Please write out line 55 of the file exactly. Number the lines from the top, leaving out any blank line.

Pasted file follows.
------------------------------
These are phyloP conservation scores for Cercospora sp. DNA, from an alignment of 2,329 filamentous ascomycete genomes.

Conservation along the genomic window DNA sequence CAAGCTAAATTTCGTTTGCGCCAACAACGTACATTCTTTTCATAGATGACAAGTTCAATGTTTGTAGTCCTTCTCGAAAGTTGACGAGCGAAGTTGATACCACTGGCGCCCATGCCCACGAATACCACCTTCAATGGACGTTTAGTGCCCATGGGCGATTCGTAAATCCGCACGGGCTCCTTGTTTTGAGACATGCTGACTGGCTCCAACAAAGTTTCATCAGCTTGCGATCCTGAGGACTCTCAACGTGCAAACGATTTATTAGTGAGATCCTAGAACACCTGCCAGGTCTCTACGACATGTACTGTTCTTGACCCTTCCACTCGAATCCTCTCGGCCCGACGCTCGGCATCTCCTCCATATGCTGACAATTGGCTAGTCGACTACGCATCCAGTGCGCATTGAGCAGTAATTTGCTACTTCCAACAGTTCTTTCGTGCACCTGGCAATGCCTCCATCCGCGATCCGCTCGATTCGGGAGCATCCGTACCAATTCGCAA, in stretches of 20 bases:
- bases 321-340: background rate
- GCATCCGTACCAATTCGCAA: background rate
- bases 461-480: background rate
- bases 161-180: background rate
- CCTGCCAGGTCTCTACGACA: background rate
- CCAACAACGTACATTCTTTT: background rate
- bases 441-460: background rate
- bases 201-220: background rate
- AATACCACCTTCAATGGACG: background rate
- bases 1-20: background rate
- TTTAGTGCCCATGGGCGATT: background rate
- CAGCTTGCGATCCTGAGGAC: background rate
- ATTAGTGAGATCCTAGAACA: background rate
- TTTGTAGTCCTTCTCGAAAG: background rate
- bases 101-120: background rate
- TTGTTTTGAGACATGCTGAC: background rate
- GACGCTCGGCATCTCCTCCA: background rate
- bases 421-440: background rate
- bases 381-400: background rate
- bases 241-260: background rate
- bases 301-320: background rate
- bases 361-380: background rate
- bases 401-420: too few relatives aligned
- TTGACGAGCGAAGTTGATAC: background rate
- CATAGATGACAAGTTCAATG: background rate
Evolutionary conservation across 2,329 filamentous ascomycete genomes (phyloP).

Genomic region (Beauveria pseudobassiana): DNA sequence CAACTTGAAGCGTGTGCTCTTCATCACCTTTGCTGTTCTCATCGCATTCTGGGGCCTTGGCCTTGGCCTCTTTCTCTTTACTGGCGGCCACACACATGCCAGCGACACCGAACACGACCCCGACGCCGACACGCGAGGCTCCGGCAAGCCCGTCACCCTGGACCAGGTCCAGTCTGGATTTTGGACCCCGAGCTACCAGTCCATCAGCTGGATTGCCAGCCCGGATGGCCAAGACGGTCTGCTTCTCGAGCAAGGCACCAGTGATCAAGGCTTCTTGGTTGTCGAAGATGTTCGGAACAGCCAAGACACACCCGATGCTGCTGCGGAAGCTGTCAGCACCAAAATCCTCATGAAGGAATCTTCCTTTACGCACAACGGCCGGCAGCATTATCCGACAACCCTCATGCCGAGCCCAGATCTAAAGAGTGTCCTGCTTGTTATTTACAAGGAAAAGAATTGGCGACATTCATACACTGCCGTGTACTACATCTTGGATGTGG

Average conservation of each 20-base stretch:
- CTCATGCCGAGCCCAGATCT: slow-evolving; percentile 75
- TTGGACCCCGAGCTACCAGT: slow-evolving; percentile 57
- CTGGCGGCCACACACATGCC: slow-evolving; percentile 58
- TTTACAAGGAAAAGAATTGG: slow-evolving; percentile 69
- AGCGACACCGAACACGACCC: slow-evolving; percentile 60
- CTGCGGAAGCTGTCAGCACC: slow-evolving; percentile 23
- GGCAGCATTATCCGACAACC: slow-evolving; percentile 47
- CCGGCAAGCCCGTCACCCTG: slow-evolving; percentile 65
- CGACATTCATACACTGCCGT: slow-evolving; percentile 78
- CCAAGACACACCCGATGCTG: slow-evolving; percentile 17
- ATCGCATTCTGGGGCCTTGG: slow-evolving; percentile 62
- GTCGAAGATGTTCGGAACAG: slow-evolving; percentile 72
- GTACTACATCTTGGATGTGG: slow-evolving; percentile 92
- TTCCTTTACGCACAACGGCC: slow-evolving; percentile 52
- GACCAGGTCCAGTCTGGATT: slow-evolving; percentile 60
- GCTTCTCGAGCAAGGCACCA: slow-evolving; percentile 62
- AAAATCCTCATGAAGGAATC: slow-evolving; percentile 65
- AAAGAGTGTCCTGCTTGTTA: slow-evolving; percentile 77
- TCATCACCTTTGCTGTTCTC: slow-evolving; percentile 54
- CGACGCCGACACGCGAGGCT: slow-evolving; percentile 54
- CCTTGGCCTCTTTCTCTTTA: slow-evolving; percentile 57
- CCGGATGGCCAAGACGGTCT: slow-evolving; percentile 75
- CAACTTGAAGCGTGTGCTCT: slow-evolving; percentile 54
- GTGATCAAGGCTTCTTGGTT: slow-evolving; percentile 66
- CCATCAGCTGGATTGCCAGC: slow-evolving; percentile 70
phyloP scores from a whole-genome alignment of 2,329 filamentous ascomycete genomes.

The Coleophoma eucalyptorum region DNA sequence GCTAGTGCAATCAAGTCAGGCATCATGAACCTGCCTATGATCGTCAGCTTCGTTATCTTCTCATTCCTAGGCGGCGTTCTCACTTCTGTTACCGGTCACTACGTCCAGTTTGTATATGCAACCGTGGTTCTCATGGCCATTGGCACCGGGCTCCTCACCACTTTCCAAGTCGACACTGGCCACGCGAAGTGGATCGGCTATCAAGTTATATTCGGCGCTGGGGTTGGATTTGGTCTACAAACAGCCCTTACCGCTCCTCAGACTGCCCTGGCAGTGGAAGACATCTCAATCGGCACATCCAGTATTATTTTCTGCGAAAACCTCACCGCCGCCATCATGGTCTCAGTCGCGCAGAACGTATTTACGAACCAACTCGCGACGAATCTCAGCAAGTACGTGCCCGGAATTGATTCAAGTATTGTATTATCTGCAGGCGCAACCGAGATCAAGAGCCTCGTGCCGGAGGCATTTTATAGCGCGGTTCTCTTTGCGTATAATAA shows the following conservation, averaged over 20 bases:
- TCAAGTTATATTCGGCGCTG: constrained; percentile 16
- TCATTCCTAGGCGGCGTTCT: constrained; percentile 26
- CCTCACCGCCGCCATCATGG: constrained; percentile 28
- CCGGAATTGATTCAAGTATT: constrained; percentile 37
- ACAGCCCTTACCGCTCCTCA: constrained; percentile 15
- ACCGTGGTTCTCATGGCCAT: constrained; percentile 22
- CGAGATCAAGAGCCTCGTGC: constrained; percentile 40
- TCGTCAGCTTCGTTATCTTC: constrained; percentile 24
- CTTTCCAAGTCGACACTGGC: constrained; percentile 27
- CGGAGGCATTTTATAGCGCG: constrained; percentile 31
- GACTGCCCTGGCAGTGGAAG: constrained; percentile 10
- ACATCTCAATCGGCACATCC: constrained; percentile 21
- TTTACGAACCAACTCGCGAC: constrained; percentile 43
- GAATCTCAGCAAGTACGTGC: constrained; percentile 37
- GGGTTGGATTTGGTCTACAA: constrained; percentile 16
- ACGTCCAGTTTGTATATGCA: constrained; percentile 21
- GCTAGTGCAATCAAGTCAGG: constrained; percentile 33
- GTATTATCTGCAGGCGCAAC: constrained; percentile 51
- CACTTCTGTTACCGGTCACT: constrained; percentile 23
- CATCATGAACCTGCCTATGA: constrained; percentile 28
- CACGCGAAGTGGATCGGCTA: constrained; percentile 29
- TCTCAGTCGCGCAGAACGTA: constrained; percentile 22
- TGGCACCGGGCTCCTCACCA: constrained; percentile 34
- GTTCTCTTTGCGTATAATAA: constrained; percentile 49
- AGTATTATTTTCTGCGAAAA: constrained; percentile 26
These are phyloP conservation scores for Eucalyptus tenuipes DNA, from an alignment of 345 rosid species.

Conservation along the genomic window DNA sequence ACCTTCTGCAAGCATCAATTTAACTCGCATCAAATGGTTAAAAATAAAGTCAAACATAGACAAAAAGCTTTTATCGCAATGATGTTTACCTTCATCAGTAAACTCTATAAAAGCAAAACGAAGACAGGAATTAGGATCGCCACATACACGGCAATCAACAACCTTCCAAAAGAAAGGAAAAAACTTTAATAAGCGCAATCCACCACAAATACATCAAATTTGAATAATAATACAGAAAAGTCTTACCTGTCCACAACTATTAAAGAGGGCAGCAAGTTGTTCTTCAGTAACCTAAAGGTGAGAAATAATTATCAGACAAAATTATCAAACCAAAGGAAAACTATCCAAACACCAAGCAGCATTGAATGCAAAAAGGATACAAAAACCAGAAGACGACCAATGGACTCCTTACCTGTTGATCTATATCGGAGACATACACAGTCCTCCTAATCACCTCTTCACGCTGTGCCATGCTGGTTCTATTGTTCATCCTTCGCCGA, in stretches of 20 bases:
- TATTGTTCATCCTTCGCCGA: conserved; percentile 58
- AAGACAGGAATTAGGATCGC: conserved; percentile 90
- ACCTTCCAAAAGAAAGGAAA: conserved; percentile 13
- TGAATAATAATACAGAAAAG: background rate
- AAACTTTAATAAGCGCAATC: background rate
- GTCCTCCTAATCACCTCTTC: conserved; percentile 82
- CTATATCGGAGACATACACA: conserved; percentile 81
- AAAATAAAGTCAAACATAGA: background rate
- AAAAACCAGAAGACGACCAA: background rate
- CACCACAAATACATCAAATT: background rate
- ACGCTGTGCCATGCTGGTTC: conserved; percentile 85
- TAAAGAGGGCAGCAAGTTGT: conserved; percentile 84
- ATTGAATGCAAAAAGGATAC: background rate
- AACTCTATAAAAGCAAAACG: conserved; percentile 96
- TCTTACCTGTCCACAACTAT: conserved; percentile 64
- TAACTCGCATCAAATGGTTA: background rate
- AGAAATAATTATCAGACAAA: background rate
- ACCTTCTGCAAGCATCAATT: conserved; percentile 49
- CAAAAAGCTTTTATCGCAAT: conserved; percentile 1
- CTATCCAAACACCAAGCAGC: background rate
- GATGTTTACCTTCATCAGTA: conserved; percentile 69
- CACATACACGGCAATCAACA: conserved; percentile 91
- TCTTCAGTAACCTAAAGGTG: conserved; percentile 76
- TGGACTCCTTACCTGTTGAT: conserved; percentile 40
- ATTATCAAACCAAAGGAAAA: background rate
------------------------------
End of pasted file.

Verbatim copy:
- CCATCAGCTGGATTGCCAGC: slow-evolving; percentile 70